Exposure of pipe insulation to high temperatures from domestic pumped storage (split) solar water heating systems in Australia and New Zealand
Berrill, T., Jolly, P.G. , & Morrison, G.L. (2010) Exposure of pipe insulation to high temperatures from domestic pumped storage (split) solar water heating systems in Australia and New Zealand. In Proceedings of the 48th Australian Solar Energy Society Annual Conference, Canberra, ACT.
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Pipe insulation between the collector and storage tank on pumped storage (commonly called split), solar water heaters can be subject to high temperatures, with a maximum equal to the collector stagnation temperature. The frequency of occurrence of these temperatures is dependent on many factors including climate, hot water demand, system size and efficiency.
This paper outlines the findings of a computer modelling study to quantify the frequency of occurrence of pipe temperatures of 80 degrees Celsius or greater at the outlet of the collectors for these systems. This study will help insulation suppliers determine the suitability of their materials for this application.
The TRNSYS program was used to model the performance of a common size of domestic split solar system, using both flat plate and evacuated tube, selective surface collectors. Each system was modelled at a representative city in each of the 6 climate zones for Australia and New Zealand, according to AS/NZS4234 - Heat Water Systems - Calculation of energy consumption, and the ORER RECs calculation method. TRNSYS was used to predict the frequency of occurrence of the temperatures that the pipe insulation would be exposed to over an average year, for hot water consumption patterns specified in AS/NZS4234, and for worst case conditions in each of the climate zones.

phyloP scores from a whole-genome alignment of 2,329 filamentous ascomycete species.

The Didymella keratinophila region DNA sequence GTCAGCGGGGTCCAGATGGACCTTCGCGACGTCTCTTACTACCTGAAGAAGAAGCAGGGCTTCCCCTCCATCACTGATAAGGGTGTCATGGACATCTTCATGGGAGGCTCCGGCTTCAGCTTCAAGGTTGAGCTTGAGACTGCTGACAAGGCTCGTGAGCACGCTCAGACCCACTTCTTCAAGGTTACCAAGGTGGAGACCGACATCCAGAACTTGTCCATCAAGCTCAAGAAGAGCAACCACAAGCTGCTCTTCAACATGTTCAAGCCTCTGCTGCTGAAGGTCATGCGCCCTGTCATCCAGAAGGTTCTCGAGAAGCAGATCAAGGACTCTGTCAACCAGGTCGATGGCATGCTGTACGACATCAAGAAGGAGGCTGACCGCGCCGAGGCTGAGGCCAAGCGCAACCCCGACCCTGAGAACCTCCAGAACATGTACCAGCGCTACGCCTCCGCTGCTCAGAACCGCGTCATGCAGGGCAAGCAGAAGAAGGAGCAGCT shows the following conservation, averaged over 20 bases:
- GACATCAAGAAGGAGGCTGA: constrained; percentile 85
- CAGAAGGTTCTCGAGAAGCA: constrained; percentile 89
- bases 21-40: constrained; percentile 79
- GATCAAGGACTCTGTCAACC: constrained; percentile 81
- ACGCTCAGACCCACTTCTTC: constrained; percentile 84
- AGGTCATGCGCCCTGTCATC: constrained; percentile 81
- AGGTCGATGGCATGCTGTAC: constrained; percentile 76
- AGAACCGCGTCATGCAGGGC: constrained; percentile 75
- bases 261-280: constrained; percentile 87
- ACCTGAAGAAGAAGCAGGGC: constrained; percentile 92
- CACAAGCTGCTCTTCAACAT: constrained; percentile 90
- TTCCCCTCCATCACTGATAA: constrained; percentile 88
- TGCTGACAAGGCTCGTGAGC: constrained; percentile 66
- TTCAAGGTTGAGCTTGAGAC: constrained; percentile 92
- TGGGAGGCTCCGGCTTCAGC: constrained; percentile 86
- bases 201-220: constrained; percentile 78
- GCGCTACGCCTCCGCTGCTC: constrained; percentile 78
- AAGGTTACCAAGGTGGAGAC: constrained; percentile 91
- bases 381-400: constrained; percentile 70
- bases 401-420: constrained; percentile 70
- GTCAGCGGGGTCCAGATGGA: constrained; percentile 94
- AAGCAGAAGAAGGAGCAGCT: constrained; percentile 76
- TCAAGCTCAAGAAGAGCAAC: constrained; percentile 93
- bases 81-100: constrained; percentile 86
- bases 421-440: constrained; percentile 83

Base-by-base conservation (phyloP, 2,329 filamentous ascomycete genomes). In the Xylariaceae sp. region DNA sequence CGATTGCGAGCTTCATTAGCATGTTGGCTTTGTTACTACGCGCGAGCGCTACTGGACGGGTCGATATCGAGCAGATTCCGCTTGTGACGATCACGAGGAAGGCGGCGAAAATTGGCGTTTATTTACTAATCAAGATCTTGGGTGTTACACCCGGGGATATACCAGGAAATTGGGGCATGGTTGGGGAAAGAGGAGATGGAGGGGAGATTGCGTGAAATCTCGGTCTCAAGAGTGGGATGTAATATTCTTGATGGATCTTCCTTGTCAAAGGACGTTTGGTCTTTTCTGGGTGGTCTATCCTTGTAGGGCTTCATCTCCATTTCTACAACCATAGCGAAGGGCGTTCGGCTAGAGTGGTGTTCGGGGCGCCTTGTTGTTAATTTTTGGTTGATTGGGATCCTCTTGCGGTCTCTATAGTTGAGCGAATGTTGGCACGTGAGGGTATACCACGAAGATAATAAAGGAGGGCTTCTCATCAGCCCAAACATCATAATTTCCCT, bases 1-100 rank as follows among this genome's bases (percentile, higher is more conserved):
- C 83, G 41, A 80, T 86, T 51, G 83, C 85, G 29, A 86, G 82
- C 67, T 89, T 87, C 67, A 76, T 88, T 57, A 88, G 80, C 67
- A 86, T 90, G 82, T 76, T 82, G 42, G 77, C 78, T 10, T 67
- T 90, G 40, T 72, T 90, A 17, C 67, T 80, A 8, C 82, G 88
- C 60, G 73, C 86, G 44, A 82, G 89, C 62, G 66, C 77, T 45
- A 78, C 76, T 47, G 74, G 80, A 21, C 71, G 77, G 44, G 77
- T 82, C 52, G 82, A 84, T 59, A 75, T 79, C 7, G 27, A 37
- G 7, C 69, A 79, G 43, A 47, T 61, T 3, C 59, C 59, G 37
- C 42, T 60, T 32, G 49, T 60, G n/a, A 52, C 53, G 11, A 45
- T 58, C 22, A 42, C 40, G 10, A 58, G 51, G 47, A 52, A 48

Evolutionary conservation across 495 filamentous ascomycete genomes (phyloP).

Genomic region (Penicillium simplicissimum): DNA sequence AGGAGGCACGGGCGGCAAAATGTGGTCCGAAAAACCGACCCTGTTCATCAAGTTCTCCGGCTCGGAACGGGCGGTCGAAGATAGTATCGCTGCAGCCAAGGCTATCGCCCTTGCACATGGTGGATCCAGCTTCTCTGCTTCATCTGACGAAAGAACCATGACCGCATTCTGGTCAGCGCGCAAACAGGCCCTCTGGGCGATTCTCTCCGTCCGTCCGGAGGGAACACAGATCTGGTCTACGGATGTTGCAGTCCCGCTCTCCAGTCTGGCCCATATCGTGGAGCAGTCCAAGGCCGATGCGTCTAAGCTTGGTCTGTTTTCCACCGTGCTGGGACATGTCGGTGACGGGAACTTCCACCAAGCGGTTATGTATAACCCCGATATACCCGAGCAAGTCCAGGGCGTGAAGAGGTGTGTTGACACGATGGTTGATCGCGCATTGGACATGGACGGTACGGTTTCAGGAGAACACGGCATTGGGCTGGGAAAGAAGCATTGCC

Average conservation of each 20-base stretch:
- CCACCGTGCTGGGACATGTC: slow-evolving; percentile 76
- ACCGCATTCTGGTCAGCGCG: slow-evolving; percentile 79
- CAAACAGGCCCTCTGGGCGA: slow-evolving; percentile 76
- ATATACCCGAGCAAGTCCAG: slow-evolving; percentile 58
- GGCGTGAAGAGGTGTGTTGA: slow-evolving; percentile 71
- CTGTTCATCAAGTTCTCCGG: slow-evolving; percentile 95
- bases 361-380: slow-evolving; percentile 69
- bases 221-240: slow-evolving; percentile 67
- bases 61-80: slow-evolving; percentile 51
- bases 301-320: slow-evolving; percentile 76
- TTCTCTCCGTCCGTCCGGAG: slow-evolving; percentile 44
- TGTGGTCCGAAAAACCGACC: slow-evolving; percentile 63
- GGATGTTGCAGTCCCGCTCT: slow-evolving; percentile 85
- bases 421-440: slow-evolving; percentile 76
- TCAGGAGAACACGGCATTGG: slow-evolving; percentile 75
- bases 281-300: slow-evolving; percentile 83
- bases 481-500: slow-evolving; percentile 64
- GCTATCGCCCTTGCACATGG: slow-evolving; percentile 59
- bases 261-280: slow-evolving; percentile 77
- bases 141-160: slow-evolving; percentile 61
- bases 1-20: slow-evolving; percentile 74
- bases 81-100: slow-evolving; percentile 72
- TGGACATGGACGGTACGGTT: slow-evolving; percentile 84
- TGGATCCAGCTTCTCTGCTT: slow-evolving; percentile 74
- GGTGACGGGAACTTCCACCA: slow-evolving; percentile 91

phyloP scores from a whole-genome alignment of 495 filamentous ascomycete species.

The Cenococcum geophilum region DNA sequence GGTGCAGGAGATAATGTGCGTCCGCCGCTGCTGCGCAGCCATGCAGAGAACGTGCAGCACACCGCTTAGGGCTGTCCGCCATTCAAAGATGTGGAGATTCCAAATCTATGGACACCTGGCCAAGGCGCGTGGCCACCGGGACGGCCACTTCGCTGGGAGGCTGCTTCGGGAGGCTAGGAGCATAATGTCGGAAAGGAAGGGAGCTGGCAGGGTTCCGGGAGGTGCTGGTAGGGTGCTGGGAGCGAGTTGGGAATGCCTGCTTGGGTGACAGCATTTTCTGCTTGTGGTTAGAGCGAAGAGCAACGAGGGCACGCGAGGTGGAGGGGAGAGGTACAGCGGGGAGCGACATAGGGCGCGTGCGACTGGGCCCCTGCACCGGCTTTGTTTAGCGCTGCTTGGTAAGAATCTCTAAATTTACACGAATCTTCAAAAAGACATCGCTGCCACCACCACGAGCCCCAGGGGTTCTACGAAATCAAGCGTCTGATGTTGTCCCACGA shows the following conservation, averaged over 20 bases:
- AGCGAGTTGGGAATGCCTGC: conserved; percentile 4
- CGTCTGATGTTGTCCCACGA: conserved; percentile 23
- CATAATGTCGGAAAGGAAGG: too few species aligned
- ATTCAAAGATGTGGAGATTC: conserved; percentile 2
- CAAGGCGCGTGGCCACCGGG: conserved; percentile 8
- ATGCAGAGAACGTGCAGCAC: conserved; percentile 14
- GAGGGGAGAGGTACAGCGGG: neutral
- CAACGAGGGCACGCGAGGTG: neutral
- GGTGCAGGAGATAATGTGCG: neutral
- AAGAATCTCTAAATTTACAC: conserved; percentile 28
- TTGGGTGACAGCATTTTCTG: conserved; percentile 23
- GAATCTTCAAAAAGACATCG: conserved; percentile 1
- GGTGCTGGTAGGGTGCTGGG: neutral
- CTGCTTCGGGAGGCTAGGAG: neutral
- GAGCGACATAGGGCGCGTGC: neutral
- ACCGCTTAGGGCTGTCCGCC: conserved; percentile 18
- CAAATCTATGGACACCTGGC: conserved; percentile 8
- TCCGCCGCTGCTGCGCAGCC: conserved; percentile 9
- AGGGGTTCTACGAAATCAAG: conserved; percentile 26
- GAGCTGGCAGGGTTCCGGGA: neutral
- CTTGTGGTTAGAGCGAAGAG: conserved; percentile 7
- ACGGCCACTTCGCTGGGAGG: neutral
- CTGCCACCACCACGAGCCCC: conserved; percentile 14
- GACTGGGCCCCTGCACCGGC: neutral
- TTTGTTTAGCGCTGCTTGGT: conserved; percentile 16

The results show;
For selectively surfaced, flat plate collectors in the hottest location (Alice Sprints) with a medium size hot water demand according to AS/NZS2434, the annual frequency of occurrence of temperatures at and above 80 degrees Celsius was 33 hours. The frequency of temperatures at and above 140 degrees Celsius was insignificant.
For evacuated tube collectors in the hottest location (Alice Springs), the annual frequency of temperatures at and above 80 degrees Celsius was 50 hours. Temperatures at and above 140 degrees Celsius were significant and were estimated to occur for more than 21 hours per year in this climate zone. Even in Melbourne, temperatures at and above 80 degrees can occur for 12 hours per year and at and above 140 degrees for 5 hours per year.
The worst case identified was for evacuated tube collectors in Alice Springs, with mostly afternoon loads in January. Under these conditions, the frequency of temperatures at and above 80 degrees Celsius was 10 hours for this month only. Temperatures at and above 140 degrees Celsius were predicted to occur for 5 hours in January.
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|Item Type:||Conference Paper|
|Additional Information:||Accepted for 2011 HERDC|
|Keywords:||Insulation Damage, Pipe Insulation, Solar Hot Water Heating Insulation, Stagnation Temperatures|
|Subjects:||Australian and New Zealand Standard Research Classification > ENGINEERING (090000) > CIVIL ENGINEERING (090500) > Water Quality Engineering (090508)|
|Divisions:||Past > QUT Faculties & Divisions > Faculty of Built Environment and Engineering|
Past > Schools > School of Engineering Systems
|Copyright Owner:||Copyright 2010 [please consult the author]|
|Deposited On:||09 May 2012 08:49|
|Last Modified:||12 May 2012 02:38|
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